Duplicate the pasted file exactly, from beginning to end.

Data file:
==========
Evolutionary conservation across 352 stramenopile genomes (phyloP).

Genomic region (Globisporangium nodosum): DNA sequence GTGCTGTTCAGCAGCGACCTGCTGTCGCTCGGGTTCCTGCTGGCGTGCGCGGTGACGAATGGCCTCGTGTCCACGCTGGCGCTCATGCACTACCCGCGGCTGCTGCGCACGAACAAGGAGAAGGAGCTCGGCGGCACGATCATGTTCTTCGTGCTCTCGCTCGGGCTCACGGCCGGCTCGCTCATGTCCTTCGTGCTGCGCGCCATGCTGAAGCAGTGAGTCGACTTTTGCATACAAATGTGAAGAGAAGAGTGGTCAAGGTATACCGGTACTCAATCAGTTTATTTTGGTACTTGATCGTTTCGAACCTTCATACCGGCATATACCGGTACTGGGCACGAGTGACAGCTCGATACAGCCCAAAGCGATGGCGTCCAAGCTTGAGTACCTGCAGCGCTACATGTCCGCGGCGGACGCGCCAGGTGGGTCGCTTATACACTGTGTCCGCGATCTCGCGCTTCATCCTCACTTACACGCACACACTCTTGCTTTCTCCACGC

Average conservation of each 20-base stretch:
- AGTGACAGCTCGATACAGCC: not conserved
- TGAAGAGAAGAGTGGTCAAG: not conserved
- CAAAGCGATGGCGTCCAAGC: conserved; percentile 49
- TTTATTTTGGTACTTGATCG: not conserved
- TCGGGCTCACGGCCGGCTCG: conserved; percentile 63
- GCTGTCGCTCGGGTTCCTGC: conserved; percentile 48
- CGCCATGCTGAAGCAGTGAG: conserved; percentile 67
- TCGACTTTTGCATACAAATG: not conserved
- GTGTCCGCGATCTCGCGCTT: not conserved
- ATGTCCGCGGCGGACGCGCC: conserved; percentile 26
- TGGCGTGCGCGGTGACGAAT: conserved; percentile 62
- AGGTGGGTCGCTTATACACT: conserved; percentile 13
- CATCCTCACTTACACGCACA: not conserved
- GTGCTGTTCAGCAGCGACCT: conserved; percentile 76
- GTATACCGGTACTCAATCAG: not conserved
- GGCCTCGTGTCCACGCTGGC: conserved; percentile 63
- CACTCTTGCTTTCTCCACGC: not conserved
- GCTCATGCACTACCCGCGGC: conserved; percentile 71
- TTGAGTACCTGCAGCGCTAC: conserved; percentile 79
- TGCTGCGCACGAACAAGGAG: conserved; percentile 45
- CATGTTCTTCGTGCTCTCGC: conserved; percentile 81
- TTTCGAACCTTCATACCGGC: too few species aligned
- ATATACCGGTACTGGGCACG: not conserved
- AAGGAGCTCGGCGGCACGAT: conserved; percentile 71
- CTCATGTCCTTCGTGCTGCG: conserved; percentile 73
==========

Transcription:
Evolutionary conservation across 352 stramenopile genomes (phyloP).

Genomic region (Globisporangium nodosum): DNA sequence GTGCTGTTCAGCAGCGACCTGCTGTCGCTCGGGTTCCTGCTGGCGTGCGCGGTGACGAATGGCCTCGTGTCCACGCTGGCGCTCATGCACTACCCGCGGCTGCTGCGCACGAACAAGGAGAAGGAGCTCGGCGGCACGATCATGTTCTTCGTGCTCTCGCTCGGGCTCACGGCCGGCTCGCTCATGTCCTTCGTGCTGCGCGCCATGCTGAAGCAGTGAGTCGACTTTTGCATACAAATGTGAAGAGAAGAGTGGTCAAGGTATACCGGTACTCAATCAGTTTATTTTGGTACTTGATCGTTTCGAACCTTCATACCGGCATATACCGGTACTGGGCACGAGTGACAGCTCGATACAGCCCAAAGCGATGGCGTCCAAGCTTGAGTACCTGCAGCGCTACATGTCCGCGGCGGACGCGCCAGGTGGGTCGCTTATACACTGTGTCCGCGATCTCGCGCTTCATCCTCACTTACACGCACACACTCTTGCTTTCTCCACGC

Average conservation of each 20-base stretch:
- AGTGACAGCTCGATACAGCC: not conserved
- TGAAGAGAAGAGTGGTCAAG: not conserved
- CAAAGCGATGGCGTCCAAGC: conserved; percentile 49
- TTTATTTTGGTACTTGATCG: not conserved
- TCGGGCTCACGGCCGGCTCG: conserved; percentile 63
- GCTGTCGCTCGGGTTCCTGC: conserved; percentile 48
- CGCCATGCTGAAGCAGTGAG: conserved; percentile 67
- TCGACTTTTGCATACAAATG: not conserved
- GTGTCCGCGATCTCGCGCTT: not conserved
- ATGTCCGCGGCGGACGCGCC: conserved; percentile 26
- TGGCGTGCGCGGTGACGAAT: conserved; percentile 62
- AGGTGGGTCGCTTATACACT: conserved; percentile 13
- CATCCTCACTTACACGCACA: not conserved
- GTGCTGTTCAGCAGCGACCT: conserved; percentile 76
- GTATACCGGTACTCAATCAG: not conserved
- GGCCTCGTGTCCACGCTGGC: conserved; percentile 63
- CACTCTTGCTTTCTCCACGC: not conserved
- GCTCATGCACTACCCGCGGC: conserved; percentile 71
- TTGAGTACCTGCAGCGCTAC: conserved; percentile 79
- TGCTGCGCACGAACAAGGAG: conserved; percentile 45
- CATGTTCTTCGTGCTCTCGC: conserved; percentile 81
- TTTCGAACCTTCATACCGGC: too few species aligned
- ATATACCGGTACTGGGCACG: not conserved
- AAGGAGCTCGGCGGCACGAT: conserved; percentile 71
- CTCATGTCCTTCGTGCTGCG: conserved; percentile 73